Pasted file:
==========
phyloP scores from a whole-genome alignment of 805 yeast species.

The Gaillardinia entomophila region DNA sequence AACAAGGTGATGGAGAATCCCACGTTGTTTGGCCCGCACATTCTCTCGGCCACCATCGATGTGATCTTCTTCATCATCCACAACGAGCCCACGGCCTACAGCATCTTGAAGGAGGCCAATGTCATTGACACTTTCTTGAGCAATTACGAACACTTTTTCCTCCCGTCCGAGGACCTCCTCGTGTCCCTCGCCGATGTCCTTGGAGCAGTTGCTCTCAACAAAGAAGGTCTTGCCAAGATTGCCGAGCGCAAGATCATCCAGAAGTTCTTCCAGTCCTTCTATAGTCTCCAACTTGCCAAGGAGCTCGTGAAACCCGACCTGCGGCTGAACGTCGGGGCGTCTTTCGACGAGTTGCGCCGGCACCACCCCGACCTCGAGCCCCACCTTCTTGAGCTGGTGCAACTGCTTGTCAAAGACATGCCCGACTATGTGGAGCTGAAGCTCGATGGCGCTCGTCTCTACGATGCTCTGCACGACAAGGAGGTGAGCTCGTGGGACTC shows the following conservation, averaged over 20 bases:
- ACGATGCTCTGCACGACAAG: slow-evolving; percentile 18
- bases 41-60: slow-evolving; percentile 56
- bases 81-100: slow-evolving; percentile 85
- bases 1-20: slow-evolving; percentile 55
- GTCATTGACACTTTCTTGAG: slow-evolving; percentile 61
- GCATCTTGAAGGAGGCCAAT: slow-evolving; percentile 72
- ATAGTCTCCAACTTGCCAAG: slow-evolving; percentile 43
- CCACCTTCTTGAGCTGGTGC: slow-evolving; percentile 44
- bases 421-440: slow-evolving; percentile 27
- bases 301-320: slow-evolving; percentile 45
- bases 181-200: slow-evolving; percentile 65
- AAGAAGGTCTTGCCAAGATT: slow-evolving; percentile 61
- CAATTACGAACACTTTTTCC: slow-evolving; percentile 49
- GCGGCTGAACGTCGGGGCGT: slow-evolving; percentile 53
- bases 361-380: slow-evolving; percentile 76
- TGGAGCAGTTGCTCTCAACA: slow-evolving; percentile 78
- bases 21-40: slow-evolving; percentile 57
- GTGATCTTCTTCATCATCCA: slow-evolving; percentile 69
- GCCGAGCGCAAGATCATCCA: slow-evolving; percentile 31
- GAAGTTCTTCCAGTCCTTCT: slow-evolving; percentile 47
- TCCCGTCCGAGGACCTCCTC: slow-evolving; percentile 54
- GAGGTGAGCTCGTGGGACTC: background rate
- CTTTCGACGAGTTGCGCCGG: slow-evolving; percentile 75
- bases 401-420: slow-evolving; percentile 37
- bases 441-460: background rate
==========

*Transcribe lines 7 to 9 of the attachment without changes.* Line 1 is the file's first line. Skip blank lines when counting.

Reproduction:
- GTCATTGACACTTTCTTGAG: slow-evolving; percentile 61
- GCATCTTGAAGGAGGCCAAT: slow-evolving; percentile 72
- ATAGTCTCCAACTTGCCAAG: slow-evolving; percentile 43